which - Linux


The which command in Linux is used to locate the executable file associated with a given command by searching through the directories listed in the PATH environment variable. This command is primarily useful for determining which version of a program will be executed when called from the command line, especially when multiple versions are installed on the system. It is often used in scripting and debugging to verify path configurations.


The basic syntax of the which command is:

which [options] [--] program_name [...]

Where program_name is the name of the command you want to locate. Multiple program names can be specified to locate their executables in succession.


  • -a, --all: Print all matching executables in PATH, not just the first.
  • -i, --read-alias: Read alias from standard input, showing the aliases for each program_name.
  • --skip-alias: Do not print aliases (default behavior).
  • --show-dot: If the path is in the current directory, show it with a leading ‘./’.
  • --skip-dot: Do not check the current directory.
  • --skip-tilde: Skip directories that start with a tilde (which are typically user home directories).
  • --version: Display version information for which.
  • --help: Display usable help for the command.


  1. Find the executable for a single program:

    which python

    This will show the path to the Python interpreter executable that will be used when python is called.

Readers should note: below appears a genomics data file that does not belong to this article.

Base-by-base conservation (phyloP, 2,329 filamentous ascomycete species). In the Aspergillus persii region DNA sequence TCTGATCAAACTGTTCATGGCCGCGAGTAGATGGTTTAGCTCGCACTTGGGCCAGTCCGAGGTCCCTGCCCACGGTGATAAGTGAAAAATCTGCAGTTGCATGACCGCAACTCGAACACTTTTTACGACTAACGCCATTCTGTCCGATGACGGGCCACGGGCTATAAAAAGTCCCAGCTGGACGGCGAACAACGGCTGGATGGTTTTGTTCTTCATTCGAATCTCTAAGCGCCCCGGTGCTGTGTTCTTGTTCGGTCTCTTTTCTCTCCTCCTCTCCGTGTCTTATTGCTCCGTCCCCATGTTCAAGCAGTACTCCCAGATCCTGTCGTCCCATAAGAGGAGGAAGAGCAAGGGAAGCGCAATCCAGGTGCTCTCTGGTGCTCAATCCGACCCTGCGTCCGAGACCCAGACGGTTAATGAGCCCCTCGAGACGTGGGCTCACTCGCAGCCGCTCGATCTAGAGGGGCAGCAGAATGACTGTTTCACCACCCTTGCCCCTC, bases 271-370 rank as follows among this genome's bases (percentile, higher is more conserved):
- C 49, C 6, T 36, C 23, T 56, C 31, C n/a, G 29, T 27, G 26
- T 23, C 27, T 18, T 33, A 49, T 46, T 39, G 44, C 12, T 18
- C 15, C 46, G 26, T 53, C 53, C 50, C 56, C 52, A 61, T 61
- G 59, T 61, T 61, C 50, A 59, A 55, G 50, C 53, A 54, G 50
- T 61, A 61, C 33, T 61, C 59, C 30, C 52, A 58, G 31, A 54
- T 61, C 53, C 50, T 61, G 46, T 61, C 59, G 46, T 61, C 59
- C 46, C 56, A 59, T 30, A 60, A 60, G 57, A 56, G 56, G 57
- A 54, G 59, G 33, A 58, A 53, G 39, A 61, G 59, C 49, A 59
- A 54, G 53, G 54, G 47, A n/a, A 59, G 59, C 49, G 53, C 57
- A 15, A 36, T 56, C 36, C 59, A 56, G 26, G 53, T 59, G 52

2. Find all occurrences of an executable in PATH:

    which -a python

    Lists all executables named python found in the directories listed in your PATH.

  3. Exclude current directory from search:

    which --skip-dot script.sh

    This will find script.sh but skip checking the current directory even if it’s in the PATH.

Common Issues

  • Command not found: If which does not return a path for a given command, ensure that the command is correctly installed and that your PATH environment variable is properly configured to include the directory where the command resides.
  • Multiple versions causing confusion: Running which -a <command> can help identify all installed versions of a command to avoid confusion over which is being executed.


which can be integrated with shell scripts to dynamically determine the path of executables:

editor=$(which vim || which nano)
$editor filename

This script will edit filename with vim if it’s installed, otherwise, it will fall back to nano.

  • whereis: Locates the binary, source, and manual page files for a command.
  • type: Indicates how a command name is interpreted in the shell.
  • find: Searches for files in a directory hierarchy.

For further reading or more in-depth details regarding the which command, the GNU Core Utilities documentation can be a valuable resource.